John Hocking, the executive director of the York-based Joseph Rowntree Housing Trust, looks at the crisis being created by the city’s rising house prices.

Earlier this year, the City of York Council received a rap over the knuckles from the Government’s planning inspector over the inadequacy of its plans for future housing provision.

With that, we were sent back to square one in the development plan game. York Housing Week was established to start a debate by asking: ‘‘What next?’’ York is a good place to live. Employment is rising and the two universities are expanding along with the city’s population, the third-fastest growth rate in England.

Our problem is that with growth has come a staggering increase in house prices.

In January 1997, the average price of a property in York was £80,000. By October this year it was £202,000. Needless to say, average wages have effectively flatlined during this period, hovering around £22,000, with social tenants earning an average salary of below £12,000.

In our northern mini-growth bubble, those who would be expecting to buy are seeing their mortgage deposit pot leached away into rising private rents, while watching the buy-to-let market snapping up low-cost housing and the council’s waiting list is growing.

Meanwhile, contented residents are not prepared to suffer anyone else living near them.

Any planning application is strongly contested, ignoring desperate housing need. Even where need is acknowledged, residents want new housing built elsewhere on that mythical land of “brown fields”.

Developments already on these sites are stalled, awaiting nervous investors to commit.

The voices you don’t hear are those struggling to keep a roof over their heads, or those without a home. They are always absent, their case having to be made by troublesome academics, housing professionals and a few worried councillors.

York’s Housing Week was primarily about listening and sharing ideas, centred around a statement from one of the small builders who have been running an enthusiastic campaign against the council’s affordable housing programme. “If local people can’t afford what I build, does it matter?”

A local landlord added a supplementary question: “Why don’t we build low-cost housing like prefabs for those on low income?”

Should we treat housing like any other consumer good, where you get what you can afford?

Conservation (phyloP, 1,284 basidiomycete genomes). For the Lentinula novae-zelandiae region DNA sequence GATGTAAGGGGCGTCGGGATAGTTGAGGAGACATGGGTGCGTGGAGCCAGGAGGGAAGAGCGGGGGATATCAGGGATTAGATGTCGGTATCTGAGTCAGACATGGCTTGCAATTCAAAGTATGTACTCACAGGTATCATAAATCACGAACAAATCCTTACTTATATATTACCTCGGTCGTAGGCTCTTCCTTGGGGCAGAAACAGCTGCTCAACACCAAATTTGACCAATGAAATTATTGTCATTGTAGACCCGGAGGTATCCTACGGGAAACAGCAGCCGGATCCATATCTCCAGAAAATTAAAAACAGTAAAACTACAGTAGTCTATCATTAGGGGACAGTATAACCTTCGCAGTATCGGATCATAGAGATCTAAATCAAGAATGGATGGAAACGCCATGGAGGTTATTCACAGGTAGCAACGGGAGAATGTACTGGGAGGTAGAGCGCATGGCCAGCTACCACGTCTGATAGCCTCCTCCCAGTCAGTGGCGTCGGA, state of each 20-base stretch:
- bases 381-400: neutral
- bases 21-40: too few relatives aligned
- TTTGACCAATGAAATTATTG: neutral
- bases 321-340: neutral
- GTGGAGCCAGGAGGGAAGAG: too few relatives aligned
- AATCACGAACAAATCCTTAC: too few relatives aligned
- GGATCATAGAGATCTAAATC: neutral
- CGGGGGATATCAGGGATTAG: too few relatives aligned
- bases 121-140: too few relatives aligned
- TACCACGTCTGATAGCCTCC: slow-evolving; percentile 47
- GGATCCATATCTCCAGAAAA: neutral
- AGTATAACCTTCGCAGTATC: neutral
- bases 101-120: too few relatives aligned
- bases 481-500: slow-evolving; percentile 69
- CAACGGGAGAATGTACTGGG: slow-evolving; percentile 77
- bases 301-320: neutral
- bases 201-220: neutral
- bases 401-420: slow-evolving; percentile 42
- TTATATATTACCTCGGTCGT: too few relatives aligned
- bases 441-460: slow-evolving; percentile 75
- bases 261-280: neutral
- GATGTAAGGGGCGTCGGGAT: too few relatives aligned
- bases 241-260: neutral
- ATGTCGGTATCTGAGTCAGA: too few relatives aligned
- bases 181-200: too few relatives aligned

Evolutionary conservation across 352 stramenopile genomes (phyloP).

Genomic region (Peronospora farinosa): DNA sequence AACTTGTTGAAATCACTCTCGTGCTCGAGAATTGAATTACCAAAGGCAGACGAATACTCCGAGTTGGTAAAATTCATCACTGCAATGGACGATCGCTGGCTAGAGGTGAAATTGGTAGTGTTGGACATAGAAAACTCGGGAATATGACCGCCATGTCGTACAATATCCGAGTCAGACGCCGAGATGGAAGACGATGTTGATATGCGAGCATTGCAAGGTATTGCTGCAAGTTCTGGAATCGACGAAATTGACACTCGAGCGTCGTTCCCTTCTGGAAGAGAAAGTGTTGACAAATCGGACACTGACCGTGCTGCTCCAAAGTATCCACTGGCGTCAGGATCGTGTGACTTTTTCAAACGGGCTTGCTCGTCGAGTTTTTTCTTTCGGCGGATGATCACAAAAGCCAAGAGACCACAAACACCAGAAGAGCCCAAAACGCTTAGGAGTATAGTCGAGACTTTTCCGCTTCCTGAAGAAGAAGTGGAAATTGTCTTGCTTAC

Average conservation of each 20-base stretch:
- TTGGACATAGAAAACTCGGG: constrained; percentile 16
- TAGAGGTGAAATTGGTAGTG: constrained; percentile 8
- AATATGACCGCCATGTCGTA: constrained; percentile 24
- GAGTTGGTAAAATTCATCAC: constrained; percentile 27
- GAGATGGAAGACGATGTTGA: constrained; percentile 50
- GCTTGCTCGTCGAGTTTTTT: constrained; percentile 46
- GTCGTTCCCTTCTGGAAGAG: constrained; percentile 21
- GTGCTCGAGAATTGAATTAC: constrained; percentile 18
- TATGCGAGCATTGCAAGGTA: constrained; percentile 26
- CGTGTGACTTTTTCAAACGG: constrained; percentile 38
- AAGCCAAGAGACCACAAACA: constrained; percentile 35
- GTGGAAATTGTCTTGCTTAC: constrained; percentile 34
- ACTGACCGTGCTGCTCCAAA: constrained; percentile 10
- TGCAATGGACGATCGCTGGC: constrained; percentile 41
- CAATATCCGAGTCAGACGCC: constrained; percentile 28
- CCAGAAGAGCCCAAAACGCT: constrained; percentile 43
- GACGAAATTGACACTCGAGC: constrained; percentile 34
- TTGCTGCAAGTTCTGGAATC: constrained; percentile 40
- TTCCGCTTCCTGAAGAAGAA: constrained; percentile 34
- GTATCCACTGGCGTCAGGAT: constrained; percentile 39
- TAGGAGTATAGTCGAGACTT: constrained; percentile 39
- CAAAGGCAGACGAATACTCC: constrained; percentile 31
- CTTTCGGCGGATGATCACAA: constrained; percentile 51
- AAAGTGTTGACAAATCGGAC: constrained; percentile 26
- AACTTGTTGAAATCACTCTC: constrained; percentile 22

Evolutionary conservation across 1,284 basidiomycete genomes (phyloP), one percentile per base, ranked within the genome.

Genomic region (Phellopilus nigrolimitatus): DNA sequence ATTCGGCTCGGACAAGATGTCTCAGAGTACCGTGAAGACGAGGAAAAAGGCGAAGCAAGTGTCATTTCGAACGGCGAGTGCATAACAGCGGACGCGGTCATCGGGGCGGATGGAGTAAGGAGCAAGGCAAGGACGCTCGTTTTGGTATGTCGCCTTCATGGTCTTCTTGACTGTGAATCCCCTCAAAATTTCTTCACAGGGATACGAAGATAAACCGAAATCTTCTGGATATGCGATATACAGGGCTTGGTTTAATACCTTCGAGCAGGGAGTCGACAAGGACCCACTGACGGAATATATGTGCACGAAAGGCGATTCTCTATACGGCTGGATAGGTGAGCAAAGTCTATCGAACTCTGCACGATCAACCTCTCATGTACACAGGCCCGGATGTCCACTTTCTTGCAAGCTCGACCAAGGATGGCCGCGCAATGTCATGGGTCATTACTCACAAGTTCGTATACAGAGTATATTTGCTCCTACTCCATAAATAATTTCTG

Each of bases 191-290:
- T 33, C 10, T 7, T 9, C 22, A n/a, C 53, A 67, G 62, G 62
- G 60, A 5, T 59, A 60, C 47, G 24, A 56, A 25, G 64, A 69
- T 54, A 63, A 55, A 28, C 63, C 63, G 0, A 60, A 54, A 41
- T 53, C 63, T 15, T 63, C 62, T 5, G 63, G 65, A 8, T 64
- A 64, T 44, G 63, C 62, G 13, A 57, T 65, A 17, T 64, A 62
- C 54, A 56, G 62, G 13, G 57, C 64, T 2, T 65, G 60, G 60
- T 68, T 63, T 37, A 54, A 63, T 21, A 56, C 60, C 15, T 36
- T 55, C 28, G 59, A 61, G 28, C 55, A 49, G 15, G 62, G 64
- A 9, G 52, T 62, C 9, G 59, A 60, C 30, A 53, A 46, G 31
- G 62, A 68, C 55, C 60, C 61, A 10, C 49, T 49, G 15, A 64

Does it matter if local people are forced out of their communities because of rising housing costs?

Does it matter that the pressure on the 12,000 stock of social housing is ramped up by growing waiting lists feeding the call for the more efficient use of stock?

The council estimates that York residents will lose £2.9 million a year through the impact of welfare reform, money spent on debt, downsizing and destitution. The first emergency food service in the city was set up last month.

Does it matter if those on low incomes can only be offered lower-standard housing?

There are rumours that senior ministers have been surprised at the high standard of social housing.

For me these are the important questions that we have to answer. In York, every year we are failing to get anywhere near building the homes required, let alone meet our target for affordable homes.

The council has launched a “Get York building” campaign. Bad news for the nimbys, but this could also spell bad news for affordability, as requirements to develop social housing are eased and housing associations look at York’s high values and step into the private rented sector market to support their work.

At the end, I am left wondering whether our city – which once mirrored the average population profile of England – is slowly becoming a haven for the well- heeled, a Winchester of the north, expelling its low income and working population to less desirable, cheaper areas of Yorkshire, forcing them into a decreasing pool of social rented homes or low standard private rented housing.

My question for you is: Does this matter?